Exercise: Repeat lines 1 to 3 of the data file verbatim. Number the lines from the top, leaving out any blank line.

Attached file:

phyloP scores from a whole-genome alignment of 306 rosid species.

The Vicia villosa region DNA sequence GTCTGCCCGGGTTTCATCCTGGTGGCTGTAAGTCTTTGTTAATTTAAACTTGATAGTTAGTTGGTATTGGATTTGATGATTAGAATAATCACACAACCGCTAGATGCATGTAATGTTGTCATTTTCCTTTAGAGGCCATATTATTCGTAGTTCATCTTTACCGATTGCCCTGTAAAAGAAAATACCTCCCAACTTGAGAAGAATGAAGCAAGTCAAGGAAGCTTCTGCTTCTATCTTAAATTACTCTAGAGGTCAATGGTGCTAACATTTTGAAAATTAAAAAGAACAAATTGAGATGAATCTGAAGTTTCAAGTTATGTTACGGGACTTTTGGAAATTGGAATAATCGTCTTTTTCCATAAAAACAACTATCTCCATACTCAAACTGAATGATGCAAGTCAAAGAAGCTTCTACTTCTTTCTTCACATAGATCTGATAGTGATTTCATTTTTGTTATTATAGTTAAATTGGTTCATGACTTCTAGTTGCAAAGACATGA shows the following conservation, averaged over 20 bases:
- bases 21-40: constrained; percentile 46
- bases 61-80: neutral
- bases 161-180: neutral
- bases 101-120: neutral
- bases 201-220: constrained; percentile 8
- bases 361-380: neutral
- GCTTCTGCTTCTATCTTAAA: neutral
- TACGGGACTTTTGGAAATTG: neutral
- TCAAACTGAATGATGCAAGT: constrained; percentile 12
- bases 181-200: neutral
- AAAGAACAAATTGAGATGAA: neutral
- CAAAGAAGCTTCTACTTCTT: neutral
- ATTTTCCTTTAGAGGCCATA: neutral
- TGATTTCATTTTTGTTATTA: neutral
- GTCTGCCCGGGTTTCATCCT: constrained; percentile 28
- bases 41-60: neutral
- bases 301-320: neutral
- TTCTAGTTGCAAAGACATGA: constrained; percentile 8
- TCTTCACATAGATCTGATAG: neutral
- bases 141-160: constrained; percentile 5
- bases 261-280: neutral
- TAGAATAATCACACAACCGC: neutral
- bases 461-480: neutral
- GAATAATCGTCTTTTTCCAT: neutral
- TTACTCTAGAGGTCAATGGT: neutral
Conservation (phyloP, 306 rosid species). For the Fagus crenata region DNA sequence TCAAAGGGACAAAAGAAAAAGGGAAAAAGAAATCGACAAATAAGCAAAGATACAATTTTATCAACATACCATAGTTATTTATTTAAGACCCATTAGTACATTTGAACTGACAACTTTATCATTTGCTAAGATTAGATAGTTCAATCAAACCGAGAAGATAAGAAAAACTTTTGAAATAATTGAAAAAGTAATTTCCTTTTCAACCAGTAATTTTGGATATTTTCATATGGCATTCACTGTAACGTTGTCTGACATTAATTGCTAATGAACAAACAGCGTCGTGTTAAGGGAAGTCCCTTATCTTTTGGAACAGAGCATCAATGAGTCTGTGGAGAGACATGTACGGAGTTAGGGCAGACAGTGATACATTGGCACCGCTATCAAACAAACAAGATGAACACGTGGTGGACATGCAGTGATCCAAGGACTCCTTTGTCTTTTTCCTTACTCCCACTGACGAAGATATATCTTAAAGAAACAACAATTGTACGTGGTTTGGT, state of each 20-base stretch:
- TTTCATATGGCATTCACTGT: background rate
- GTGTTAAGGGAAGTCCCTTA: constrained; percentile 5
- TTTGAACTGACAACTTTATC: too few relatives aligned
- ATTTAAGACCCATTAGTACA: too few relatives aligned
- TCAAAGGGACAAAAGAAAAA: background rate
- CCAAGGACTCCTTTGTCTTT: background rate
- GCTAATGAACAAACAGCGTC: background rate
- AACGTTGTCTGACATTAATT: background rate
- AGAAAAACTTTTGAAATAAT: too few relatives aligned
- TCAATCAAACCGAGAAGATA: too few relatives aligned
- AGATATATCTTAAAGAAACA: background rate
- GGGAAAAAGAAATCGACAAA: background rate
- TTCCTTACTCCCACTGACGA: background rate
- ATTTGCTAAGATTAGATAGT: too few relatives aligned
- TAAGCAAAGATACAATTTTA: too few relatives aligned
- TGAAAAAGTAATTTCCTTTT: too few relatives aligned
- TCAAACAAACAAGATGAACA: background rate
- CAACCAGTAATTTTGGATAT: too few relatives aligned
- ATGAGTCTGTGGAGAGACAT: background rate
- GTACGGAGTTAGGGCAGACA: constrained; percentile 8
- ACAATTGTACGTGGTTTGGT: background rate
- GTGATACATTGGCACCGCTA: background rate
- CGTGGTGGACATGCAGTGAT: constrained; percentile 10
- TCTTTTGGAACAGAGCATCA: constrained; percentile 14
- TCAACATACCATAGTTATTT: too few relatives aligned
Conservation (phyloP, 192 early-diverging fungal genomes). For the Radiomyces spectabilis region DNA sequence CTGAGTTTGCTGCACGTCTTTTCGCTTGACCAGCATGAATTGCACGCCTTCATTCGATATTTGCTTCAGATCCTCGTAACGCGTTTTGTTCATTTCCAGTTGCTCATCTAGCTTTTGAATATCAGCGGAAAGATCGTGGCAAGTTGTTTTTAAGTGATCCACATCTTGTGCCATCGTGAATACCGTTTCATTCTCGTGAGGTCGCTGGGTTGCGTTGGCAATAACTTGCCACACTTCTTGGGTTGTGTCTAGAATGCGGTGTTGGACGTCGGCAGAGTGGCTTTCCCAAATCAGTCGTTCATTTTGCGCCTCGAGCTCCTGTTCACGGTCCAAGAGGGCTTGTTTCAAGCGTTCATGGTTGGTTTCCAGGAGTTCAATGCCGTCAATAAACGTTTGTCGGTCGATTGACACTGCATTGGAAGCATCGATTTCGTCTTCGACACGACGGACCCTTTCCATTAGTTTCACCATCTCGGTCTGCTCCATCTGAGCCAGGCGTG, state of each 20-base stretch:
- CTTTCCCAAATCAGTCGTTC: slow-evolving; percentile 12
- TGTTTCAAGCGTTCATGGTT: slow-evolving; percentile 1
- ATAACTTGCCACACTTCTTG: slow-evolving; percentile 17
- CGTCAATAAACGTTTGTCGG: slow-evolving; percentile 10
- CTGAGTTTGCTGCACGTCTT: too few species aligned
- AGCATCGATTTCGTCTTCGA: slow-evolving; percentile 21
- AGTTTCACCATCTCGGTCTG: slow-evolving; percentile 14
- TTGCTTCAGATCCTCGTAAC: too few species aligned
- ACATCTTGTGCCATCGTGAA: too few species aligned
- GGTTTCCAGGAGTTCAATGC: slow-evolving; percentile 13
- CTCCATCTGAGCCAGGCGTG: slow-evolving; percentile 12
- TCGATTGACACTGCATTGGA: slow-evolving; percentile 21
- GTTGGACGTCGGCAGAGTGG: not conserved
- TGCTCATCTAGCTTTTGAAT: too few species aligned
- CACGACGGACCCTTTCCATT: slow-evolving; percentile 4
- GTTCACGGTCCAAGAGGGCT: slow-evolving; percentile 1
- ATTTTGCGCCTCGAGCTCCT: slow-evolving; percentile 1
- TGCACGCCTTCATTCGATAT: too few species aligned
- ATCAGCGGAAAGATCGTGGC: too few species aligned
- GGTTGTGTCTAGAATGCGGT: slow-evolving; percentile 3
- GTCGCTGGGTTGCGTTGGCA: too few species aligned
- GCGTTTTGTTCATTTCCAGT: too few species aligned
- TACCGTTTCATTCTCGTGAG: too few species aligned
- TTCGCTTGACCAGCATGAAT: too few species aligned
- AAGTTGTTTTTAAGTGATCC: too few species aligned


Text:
phyloP scores from a whole-genome alignment of 306 rosid species.

The Vicia villosa region DNA sequence GTCTGCCCGGGTTTCATCCTGGTGGCTGTAAGTCTTTGTTAATTTAAACTTGATAGTTAGTTGGTATTGGATTTGATGATTAGAATAATCACACAACCGCTAGATGCATGTAATGTTGTCATTTTCCTTTAGAGGCCATATTATTCGTAGTTCATCTTTACCGATTGCCCTGTAAAAGAAAATACCTCCCAACTTGAGAAGAATGAAGCAAGTCAAGGAAGCTTCTGCTTCTATCTTAAATTACTCTAGAGGTCAATGGTGCTAACATTTTGAAAATTAAAAAGAACAAATTGAGATGAATCTGAAGTTTCAAGTTATGTTACGGGACTTTTGGAAATTGGAATAATCGTCTTTTTCCATAAAAACAACTATCTCCATACTCAAACTGAATGATGCAAGTCAAAGAAGCTTCTACTTCTTTCTTCACATAGATCTGATAGTGATTTCATTTTTGTTATTATAGTTAAATTGGTTCATGACTTCTAGTTGCAAAGACATGA shows the following conservation, averaged over 20 bases:
- bases 21-40: constrained; percentile 46